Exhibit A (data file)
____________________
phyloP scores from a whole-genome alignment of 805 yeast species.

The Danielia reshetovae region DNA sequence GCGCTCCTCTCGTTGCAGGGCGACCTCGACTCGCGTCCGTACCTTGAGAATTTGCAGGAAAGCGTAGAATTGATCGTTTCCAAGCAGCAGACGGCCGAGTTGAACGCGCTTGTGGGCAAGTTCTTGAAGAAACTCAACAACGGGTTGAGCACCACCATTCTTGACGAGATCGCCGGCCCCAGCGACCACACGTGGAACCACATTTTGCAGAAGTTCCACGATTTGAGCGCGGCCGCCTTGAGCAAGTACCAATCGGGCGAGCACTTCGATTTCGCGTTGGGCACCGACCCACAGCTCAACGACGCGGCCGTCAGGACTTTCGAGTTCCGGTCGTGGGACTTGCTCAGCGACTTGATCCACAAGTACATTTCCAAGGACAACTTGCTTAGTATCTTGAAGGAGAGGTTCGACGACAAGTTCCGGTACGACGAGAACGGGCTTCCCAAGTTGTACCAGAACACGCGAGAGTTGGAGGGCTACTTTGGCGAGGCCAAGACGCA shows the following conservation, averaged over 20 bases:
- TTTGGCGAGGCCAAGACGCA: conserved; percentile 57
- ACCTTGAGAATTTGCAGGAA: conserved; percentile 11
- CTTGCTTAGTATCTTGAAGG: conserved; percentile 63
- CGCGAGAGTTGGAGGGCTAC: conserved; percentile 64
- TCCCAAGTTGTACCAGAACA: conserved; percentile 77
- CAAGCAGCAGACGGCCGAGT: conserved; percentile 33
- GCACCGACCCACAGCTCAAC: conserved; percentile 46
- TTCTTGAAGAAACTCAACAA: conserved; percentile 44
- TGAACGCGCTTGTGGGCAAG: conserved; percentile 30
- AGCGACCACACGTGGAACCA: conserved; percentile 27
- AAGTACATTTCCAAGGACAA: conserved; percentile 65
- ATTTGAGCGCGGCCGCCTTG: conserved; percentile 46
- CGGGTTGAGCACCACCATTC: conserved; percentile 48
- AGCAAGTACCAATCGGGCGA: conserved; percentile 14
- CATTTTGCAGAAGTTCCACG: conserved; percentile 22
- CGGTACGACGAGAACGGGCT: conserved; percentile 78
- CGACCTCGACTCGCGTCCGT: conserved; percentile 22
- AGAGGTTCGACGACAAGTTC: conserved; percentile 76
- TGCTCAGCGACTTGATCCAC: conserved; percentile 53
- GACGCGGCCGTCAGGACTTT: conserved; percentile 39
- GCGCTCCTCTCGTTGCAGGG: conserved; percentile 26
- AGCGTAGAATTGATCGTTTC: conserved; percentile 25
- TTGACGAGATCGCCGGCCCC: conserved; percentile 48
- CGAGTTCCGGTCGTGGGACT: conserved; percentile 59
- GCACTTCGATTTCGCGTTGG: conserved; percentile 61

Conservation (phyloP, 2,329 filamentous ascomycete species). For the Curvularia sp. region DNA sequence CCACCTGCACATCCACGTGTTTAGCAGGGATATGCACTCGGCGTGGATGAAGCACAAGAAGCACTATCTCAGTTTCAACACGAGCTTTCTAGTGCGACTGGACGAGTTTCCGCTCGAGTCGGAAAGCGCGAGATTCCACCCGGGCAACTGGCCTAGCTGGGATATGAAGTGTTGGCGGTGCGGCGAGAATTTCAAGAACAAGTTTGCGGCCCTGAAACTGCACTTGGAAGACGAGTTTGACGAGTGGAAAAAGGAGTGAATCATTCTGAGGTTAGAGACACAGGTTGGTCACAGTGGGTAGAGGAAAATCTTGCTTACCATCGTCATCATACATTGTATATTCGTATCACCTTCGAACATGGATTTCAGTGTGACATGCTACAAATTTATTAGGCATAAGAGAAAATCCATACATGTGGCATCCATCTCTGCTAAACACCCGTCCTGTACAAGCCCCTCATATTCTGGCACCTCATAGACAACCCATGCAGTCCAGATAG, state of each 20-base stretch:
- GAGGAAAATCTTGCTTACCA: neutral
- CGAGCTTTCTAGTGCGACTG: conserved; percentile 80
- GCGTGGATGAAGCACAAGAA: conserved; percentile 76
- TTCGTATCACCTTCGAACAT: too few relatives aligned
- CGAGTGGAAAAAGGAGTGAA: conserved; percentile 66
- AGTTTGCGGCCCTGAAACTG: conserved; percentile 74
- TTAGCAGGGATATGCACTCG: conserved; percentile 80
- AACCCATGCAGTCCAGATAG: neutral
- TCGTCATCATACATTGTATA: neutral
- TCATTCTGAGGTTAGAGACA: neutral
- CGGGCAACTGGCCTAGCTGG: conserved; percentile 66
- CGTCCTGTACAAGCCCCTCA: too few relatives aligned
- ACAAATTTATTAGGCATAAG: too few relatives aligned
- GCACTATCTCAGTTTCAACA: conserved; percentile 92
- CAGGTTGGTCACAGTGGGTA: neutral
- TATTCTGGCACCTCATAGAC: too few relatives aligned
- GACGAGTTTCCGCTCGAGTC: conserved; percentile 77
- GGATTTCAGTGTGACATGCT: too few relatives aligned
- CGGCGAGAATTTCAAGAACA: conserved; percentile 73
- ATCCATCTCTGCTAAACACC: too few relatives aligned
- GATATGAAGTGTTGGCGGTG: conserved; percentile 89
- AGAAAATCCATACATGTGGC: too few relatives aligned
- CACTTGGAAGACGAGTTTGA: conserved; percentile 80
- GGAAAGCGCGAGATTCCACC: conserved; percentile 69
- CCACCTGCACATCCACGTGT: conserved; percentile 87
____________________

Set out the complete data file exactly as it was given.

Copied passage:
phyloP scores from a whole-genome alignment of 805 yeast species.

The Danielia reshetovae region DNA sequence GCGCTCCTCTCGTTGCAGGGCGACCTCGACTCGCGTCCGTACCTTGAGAATTTGCAGGAAAGCGTAGAATTGATCGTTTCCAAGCAGCAGACGGCCGAGTTGAACGCGCTTGTGGGCAAGTTCTTGAAGAAACTCAACAACGGGTTGAGCACCACCATTCTTGACGAGATCGCCGGCCCCAGCGACCACACGTGGAACCACATTTTGCAGAAGTTCCACGATTTGAGCGCGGCCGCCTTGAGCAAGTACCAATCGGGCGAGCACTTCGATTTCGCGTTGGGCACCGACCCACAGCTCAACGACGCGGCCGTCAGGACTTTCGAGTTCCGGTCGTGGGACTTGCTCAGCGACTTGATCCACAAGTACATTTCCAAGGACAACTTGCTTAGTATCTTGAAGGAGAGGTTCGACGACAAGTTCCGGTACGACGAGAACGGGCTTCCCAAGTTGTACCAGAACACGCGAGAGTTGGAGGGCTACTTTGGCGAGGCCAAGACGCA shows the following conservation, averaged over 20 bases:
- TTTGGCGAGGCCAAGACGCA: conserved; percentile 57
- ACCTTGAGAATTTGCAGGAA: conserved; percentile 11
- CTTGCTTAGTATCTTGAAGG: conserved; percentile 63
- CGCGAGAGTTGGAGGGCTAC: conserved; percentile 64
- TCCCAAGTTGTACCAGAACA: conserved; percentile 77
- CAAGCAGCAGACGGCCGAGT: conserved; percentile 33
- GCACCGACCCACAGCTCAAC: conserved; percentile 46
- TTCTTGAAGAAACTCAACAA: conserved; percentile 44
- TGAACGCGCTTGTGGGCAAG: conserved; percentile 30
- AGCGACCACACGTGGAACCA: conserved; percentile 27
- AAGTACATTTCCAAGGACAA: conserved; percentile 65
- ATTTGAGCGCGGCCGCCTTG: conserved; percentile 46
- CGGGTTGAGCACCACCATTC: conserved; percentile 48
- AGCAAGTACCAATCGGGCGA: conserved; percentile 14
- CATTTTGCAGAAGTTCCACG: conserved; percentile 22
- CGGTACGACGAGAACGGGCT: conserved; percentile 78
- CGACCTCGACTCGCGTCCGT: conserved; percentile 22
- AGAGGTTCGACGACAAGTTC: conserved; percentile 76
- TGCTCAGCGACTTGATCCAC: conserved; percentile 53
- GACGCGGCCGTCAGGACTTT: conserved; percentile 39
- GCGCTCCTCTCGTTGCAGGG: conserved; percentile 26
- AGCGTAGAATTGATCGTTTC: conserved; percentile 25
- TTGACGAGATCGCCGGCCCC: conserved; percentile 48
- CGAGTTCCGGTCGTGGGACT: conserved; percentile 59
- GCACTTCGATTTCGCGTTGG: conserved; percentile 61

Conservation (phyloP, 2,329 filamentous ascomycete species). For the Curvularia sp. region DNA sequence CCACCTGCACATCCACGTGTTTAGCAGGGATATGCACTCGGCGTGGATGAAGCACAAGAAGCACTATCTCAGTTTCAACACGAGCTTTCTAGTGCGACTGGACGAGTTTCCGCTCGAGTCGGAAAGCGCGAGATTCCACCCGGGCAACTGGCCTAGCTGGGATATGAAGTGTTGGCGGTGCGGCGAGAATTTCAAGAACAAGTTTGCGGCCCTGAAACTGCACTTGGAAGACGAGTTTGACGAGTGGAAAAAGGAGTGAATCATTCTGAGGTTAGAGACACAGGTTGGTCACAGTGGGTAGAGGAAAATCTTGCTTACCATCGTCATCATACATTGTATATTCGTATCACCTTCGAACATGGATTTCAGTGTGACATGCTACAAATTTATTAGGCATAAGAGAAAATCCATACATGTGGCATCCATCTCTGCTAAACACCCGTCCTGTACAAGCCCCTCATATTCTGGCACCTCATAGACAACCCATGCAGTCCAGATAG, state of each 20-base stretch:
- GAGGAAAATCTTGCTTACCA: neutral
- CGAGCTTTCTAGTGCGACTG: conserved; percentile 80
- GCGTGGATGAAGCACAAGAA: conserved; percentile 76
- TTCGTATCACCTTCGAACAT: too few relatives aligned
- CGAGTGGAAAAAGGAGTGAA: conserved; percentile 66
- AGTTTGCGGCCCTGAAACTG: conserved; percentile 74
- TTAGCAGGGATATGCACTCG: conserved; percentile 80
- AACCCATGCAGTCCAGATAG: neutral
- TCGTCATCATACATTGTATA: neutral
- TCATTCTGAGGTTAGAGACA: neutral
- CGGGCAACTGGCCTAGCTGG: conserved; percentile 66
- CGTCCTGTACAAGCCCCTCA: too few relatives aligned
- ACAAATTTATTAGGCATAAG: too few relatives aligned
- GCACTATCTCAGTTTCAACA: conserved; percentile 92
- CAGGTTGGTCACAGTGGGTA: neutral
- TATTCTGGCACCTCATAGAC: too few relatives aligned
- GACGAGTTTCCGCTCGAGTC: conserved; percentile 77
- GGATTTCAGTGTGACATGCT: too few relatives aligned
- CGGCGAGAATTTCAAGAACA: conserved; percentile 73
- ATCCATCTCTGCTAAACACC: too few relatives aligned
- GATATGAAGTGTTGGCGGTG: conserved; percentile 89
- AGAAAATCCATACATGTGGC: too few relatives aligned
- CACTTGGAAGACGAGTTTGA: conserved; percentile 80
- GGAAAGCGCGAGATTCCACC: conserved; percentile 69
- CCACCTGCACATCCACGTGT: conserved; percentile 87